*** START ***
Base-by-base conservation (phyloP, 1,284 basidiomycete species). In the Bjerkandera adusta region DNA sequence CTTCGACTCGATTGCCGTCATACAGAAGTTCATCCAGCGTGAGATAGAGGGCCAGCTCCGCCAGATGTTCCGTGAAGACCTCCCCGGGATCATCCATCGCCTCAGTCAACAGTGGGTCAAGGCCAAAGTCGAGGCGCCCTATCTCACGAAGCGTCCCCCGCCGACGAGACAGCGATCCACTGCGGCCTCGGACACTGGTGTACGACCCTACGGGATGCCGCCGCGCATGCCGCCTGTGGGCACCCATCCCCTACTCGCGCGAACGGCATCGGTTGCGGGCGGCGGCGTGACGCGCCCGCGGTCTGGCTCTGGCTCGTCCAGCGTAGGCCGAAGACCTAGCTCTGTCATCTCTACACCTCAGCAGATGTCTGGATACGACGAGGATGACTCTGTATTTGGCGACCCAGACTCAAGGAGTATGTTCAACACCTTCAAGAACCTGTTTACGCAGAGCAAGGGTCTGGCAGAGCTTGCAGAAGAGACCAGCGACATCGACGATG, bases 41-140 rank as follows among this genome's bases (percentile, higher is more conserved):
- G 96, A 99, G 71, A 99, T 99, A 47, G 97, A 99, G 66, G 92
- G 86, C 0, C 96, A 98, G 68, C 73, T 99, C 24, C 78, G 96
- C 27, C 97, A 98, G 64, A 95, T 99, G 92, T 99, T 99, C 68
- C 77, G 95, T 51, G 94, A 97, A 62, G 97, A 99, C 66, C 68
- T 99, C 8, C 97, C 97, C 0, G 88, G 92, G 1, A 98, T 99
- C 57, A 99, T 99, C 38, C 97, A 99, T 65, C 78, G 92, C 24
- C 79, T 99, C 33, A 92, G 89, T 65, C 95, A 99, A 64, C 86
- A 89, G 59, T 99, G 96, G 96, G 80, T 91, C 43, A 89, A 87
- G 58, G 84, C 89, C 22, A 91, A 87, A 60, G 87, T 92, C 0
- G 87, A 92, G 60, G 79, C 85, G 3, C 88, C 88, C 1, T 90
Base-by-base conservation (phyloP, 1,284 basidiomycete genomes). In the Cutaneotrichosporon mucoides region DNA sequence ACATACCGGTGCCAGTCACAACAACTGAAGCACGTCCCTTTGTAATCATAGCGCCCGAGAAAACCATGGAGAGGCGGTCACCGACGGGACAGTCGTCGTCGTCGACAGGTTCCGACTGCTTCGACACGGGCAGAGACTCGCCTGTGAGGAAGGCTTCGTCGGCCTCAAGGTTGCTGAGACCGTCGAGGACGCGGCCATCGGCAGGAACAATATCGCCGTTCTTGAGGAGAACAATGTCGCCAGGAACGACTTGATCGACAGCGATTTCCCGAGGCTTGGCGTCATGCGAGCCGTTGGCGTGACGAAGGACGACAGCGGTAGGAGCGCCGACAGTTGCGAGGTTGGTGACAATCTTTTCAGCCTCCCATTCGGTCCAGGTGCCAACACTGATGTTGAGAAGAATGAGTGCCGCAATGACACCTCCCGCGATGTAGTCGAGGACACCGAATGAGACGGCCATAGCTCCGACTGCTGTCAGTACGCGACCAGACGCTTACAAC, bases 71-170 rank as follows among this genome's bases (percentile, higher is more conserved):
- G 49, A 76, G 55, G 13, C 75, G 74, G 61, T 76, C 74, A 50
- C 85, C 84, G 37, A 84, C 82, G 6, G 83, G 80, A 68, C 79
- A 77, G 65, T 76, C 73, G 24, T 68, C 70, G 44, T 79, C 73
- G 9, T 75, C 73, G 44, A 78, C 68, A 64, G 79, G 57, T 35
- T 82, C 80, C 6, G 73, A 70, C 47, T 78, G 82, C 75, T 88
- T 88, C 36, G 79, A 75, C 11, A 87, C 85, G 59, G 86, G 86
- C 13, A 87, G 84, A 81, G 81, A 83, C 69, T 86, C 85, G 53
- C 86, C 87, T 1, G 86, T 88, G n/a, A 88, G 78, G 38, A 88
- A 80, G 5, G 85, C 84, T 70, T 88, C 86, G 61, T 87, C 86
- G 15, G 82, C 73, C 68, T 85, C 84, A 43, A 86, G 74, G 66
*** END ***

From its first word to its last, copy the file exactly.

Base-by-base conservation (phyloP, 1,284 basidiomycete species). In the Bjerkandera adusta region DNA sequence CTTCGACTCGATTGCCGTCATACAGAAGTTCATCCAGCGTGAGATAGAGGGCCAGCTCCGCCAGATGTTCCGTGAAGACCTCCCCGGGATCATCCATCGCCTCAGTCAACAGTGGGTCAAGGCCAAAGTCGAGGCGCCCTATCTCACGAAGCGTCCCCCGCCGACGAGACAGCGATCCACTGCGGCCTCGGACACTGGTGTACGACCCTACGGGATGCCGCCGCGCATGCCGCCTGTGGGCACCCATCCCCTACTCGCGCGAACGGCATCGGTTGCGGGCGGCGGCGTGACGCGCCCGCGGTCTGGCTCTGGCTCGTCCAGCGTAGGCCGAAGACCTAGCTCTGTCATCTCTACACCTCAGCAGATGTCTGGATACGACGAGGATGACTCTGTATTTGGCGACCCAGACTCAAGGAGTATGTTCAACACCTTCAAGAACCTGTTTACGCAGAGCAAGGGTCTGGCAGAGCTTGCAGAAGAGACCAGCGACATCGACGATG, bases 41-140 rank as follows among this genome's bases (percentile, higher is more conserved):
- G 96, A 99, G 71, A 99, T 99, A 47, G 97, A 99, G 66, G 92
- G 86, C 0, C 96, A 98, G 68, C 73, T 99, C 24, C 78, G 96
- C 27, C 97, A 98, G 64, A 95, T 99, G 92, T 99, T 99, C 68
- C 77, G 95, T 51, G 94, A 97, A 62, G 97, A 99, C 66, C 68
- T 99, C 8, C 97, C 97, C 0, G 88, G 92, G 1, A 98, T 99
- C 57, A 99, T 99, C 38, C 97, A 99, T 65, C 78, G 92, C 24
- C 79, T 99, C 33, A 92, G 89, T 65, C 95, A 99, A 64, C 86
- A 89, G 59, T 99, G 96, G 96, G 80, T 91, C 43, A 89, A 87
- G 58, G 84, C 89, C 22, A 91, A 87, A 60, G 87, T 92, C 0
- G 87, A 92, G 60, G 79, C 85, G 3, C 88, C 88, C 1, T 90
Base-by-base conservation (phyloP, 1,284 basidiomycete genomes). In the Cutaneotrichosporon mucoides region DNA sequence ACATACCGGTGCCAGTCACAACAACTGAAGCACGTCCCTTTGTAATCATAGCGCCCGAGAAAACCATGGAGAGGCGGTCACCGACGGGACAGTCGTCGTCGTCGACAGGTTCCGACTGCTTCGACACGGGCAGAGACTCGCCTGTGAGGAAGGCTTCGTCGGCCTCAAGGTTGCTGAGACCGTCGAGGACGCGGCCATCGGCAGGAACAATATCGCCGTTCTTGAGGAGAACAATGTCGCCAGGAACGACTTGATCGACAGCGATTTCCCGAGGCTTGGCGTCATGCGAGCCGTTGGCGTGACGAAGGACGACAGCGGTAGGAGCGCCGACAGTTGCGAGGTTGGTGACAATCTTTTCAGCCTCCCATTCGGTCCAGGTGCCAACACTGATGTTGAGAAGAATGAGTGCCGCAATGACACCTCCCGCGATGTAGTCGAGGACACCGAATGAGACGGCCATAGCTCCGACTGCTGTCAGTACGCGACCAGACGCTTACAAC, bases 71-170 rank as follows among this genome's bases (percentile, higher is more conserved):
- G 49, A 76, G 55, G 13, C 75, G 74, G 61, T 76, C 74, A 50
- C 85, C 84, G 37, A 84, C 82, G 6, G 83, G 80, A 68, C 79
- A 77, G 65, T 76, C 73, G 24, T 68, C 70, G 44, T 79, C 73
- G 9, T 75, C 73, G 44, A 78, C 68, A 64, G 79, G 57, T 35
- T 82, C 80, C 6, G 73, A 70, C 47, T 78, G 82, C 75, T 88
- T 88, C 36, G 79, A 75, C 11, A 87, C 85, G 59, G 86, G 86
- C 13, A 87, G 84, A 81, G 81, A 83, C 69, T 86, C 85, G 53
- C 86, C 87, T 1, G 86, T 88, G n/a, A 88, G 78, G 38, A 88
- A 80, G 5, G 85, C 84, T 70, T 88, C 86, G 61, T 87, C 86
- G 15, G 82, C 73, C 68, T 85, C 84, A 43, A 86, G 74, G 66